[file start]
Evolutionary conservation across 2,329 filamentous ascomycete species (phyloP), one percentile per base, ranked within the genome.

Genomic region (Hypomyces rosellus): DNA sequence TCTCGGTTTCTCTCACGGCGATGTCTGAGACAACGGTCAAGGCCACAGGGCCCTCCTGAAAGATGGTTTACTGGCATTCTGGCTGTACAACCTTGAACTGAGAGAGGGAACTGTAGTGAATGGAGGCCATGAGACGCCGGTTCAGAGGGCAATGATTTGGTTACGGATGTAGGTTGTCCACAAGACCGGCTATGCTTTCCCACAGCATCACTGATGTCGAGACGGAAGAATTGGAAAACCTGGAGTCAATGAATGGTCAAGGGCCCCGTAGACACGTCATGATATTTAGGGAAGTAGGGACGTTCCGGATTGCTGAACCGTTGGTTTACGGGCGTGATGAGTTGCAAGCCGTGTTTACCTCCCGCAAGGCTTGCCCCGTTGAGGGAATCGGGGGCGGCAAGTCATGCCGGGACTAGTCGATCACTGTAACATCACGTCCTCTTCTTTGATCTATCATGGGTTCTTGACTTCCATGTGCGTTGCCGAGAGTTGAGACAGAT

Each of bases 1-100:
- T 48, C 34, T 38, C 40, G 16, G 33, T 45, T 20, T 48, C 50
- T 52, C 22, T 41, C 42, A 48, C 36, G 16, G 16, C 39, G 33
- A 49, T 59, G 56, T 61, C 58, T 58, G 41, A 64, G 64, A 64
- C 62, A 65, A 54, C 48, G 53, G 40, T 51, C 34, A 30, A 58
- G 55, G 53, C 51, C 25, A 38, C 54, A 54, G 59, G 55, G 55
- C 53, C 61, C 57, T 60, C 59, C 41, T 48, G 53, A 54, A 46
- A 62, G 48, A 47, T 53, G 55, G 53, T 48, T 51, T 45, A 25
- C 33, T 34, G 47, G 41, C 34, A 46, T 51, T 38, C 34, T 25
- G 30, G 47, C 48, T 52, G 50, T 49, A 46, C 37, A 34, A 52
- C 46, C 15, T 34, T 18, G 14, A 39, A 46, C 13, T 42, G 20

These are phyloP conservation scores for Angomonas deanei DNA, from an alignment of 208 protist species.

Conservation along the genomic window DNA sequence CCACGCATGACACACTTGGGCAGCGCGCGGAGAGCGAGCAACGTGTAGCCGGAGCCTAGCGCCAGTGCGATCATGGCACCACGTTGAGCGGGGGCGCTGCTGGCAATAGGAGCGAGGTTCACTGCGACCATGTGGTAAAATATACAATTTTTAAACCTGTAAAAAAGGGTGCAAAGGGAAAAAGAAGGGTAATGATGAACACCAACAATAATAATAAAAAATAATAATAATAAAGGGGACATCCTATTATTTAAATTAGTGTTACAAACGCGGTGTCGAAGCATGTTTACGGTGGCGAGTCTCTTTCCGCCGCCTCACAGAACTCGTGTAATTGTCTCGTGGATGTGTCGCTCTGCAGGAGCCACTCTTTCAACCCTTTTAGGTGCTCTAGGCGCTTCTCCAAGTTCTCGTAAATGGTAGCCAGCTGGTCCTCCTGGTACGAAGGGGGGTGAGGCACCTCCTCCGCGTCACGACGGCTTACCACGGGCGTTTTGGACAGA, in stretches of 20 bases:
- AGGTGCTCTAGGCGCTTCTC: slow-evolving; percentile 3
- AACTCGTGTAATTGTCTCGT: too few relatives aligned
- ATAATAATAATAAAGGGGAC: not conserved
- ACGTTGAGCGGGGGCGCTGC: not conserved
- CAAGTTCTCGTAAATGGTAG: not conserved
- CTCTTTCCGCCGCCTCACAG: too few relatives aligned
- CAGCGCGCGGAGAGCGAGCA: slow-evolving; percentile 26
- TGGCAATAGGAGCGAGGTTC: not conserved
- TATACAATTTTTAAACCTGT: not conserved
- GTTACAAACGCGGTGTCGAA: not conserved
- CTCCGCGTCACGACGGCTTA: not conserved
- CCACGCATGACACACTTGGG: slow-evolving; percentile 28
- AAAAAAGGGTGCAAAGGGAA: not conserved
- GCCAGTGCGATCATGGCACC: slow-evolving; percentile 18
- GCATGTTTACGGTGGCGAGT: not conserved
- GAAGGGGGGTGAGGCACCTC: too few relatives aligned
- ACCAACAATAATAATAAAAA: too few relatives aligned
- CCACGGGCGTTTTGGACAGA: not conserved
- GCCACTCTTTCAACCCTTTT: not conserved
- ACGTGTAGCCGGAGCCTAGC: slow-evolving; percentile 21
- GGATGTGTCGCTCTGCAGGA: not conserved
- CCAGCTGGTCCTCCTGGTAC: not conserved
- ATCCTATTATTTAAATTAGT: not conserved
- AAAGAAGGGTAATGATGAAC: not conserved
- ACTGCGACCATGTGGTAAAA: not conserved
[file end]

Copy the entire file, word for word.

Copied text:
Evolutionary conservation across 2,329 filamentous ascomycete species (phyloP), one percentile per base, ranked within the genome.

Genomic region (Hypomyces rosellus): DNA sequence TCTCGGTTTCTCTCACGGCGATGTCTGAGACAACGGTCAAGGCCACAGGGCCCTCCTGAAAGATGGTTTACTGGCATTCTGGCTGTACAACCTTGAACTGAGAGAGGGAACTGTAGTGAATGGAGGCCATGAGACGCCGGTTCAGAGGGCAATGATTTGGTTACGGATGTAGGTTGTCCACAAGACCGGCTATGCTTTCCCACAGCATCACTGATGTCGAGACGGAAGAATTGGAAAACCTGGAGTCAATGAATGGTCAAGGGCCCCGTAGACACGTCATGATATTTAGGGAAGTAGGGACGTTCCGGATTGCTGAACCGTTGGTTTACGGGCGTGATGAGTTGCAAGCCGTGTTTACCTCCCGCAAGGCTTGCCCCGTTGAGGGAATCGGGGGCGGCAAGTCATGCCGGGACTAGTCGATCACTGTAACATCACGTCCTCTTCTTTGATCTATCATGGGTTCTTGACTTCCATGTGCGTTGCCGAGAGTTGAGACAGAT

Each of bases 1-100:
- T 48, C 34, T 38, C 40, G 16, G 33, T 45, T 20, T 48, C 50
- T 52, C 22, T 41, C 42, A 48, C 36, G 16, G 16, C 39, G 33
- A 49, T 59, G 56, T 61, C 58, T 58, G 41, A 64, G 64, A 64
- C 62, A 65, A 54, C 48, G 53, G 40, T 51, C 34, A 30, A 58
- G 55, G 53, C 51, C 25, A 38, C 54, A 54, G 59, G 55, G 55
- C 53, C 61, C 57, T 60, C 59, C 41, T 48, G 53, A 54, A 46
- A 62, G 48, A 47, T 53, G 55, G 53, T 48, T 51, T 45, A 25
- C 33, T 34, G 47, G 41, C 34, A 46, T 51, T 38, C 34, T 25
- G 30, G 47, C 48, T 52, G 50, T 49, A 46, C 37, A 34, A 52
- C 46, C 15, T 34, T 18, G 14, A 39, A 46, C 13, T 42, G 20

These are phyloP conservation scores for Angomonas deanei DNA, from an alignment of 208 protist species.

Conservation along the genomic window DNA sequence CCACGCATGACACACTTGGGCAGCGCGCGGAGAGCGAGCAACGTGTAGCCGGAGCCTAGCGCCAGTGCGATCATGGCACCACGTTGAGCGGGGGCGCTGCTGGCAATAGGAGCGAGGTTCACTGCGACCATGTGGTAAAATATACAATTTTTAAACCTGTAAAAAAGGGTGCAAAGGGAAAAAGAAGGGTAATGATGAACACCAACAATAATAATAAAAAATAATAATAATAAAGGGGACATCCTATTATTTAAATTAGTGTTACAAACGCGGTGTCGAAGCATGTTTACGGTGGCGAGTCTCTTTCCGCCGCCTCACAGAACTCGTGTAATTGTCTCGTGGATGTGTCGCTCTGCAGGAGCCACTCTTTCAACCCTTTTAGGTGCTCTAGGCGCTTCTCCAAGTTCTCGTAAATGGTAGCCAGCTGGTCCTCCTGGTACGAAGGGGGGTGAGGCACCTCCTCCGCGTCACGACGGCTTACCACGGGCGTTTTGGACAGA, in stretches of 20 bases:
- AGGTGCTCTAGGCGCTTCTC: slow-evolving; percentile 3
- AACTCGTGTAATTGTCTCGT: too few relatives aligned
- ATAATAATAATAAAGGGGAC: not conserved
- ACGTTGAGCGGGGGCGCTGC: not conserved
- CAAGTTCTCGTAAATGGTAG: not conserved
- CTCTTTCCGCCGCCTCACAG: too few relatives aligned
- CAGCGCGCGGAGAGCGAGCA: slow-evolving; percentile 26
- TGGCAATAGGAGCGAGGTTC: not conserved
- TATACAATTTTTAAACCTGT: not conserved
- GTTACAAACGCGGTGTCGAA: not conserved
- CTCCGCGTCACGACGGCTTA: not conserved
- CCACGCATGACACACTTGGG: slow-evolving; percentile 28
- AAAAAAGGGTGCAAAGGGAA: not conserved
- GCCAGTGCGATCATGGCACC: slow-evolving; percentile 18
- GCATGTTTACGGTGGCGAGT: not conserved
- GAAGGGGGGTGAGGCACCTC: too few relatives aligned
- ACCAACAATAATAATAAAAA: too few relatives aligned
- CCACGGGCGTTTTGGACAGA: not conserved
- GCCACTCTTTCAACCCTTTT: not conserved
- ACGTGTAGCCGGAGCCTAGC: slow-evolving; percentile 21
- GGATGTGTCGCTCTGCAGGA: not conserved
- CCAGCTGGTCCTCCTGGTAC: not conserved
- ATCCTATTATTTAAATTAGT: not conserved
- AAAGAAGGGTAATGATGAAC: not conserved
- ACTGCGACCATGTGGTAAAA: not conserved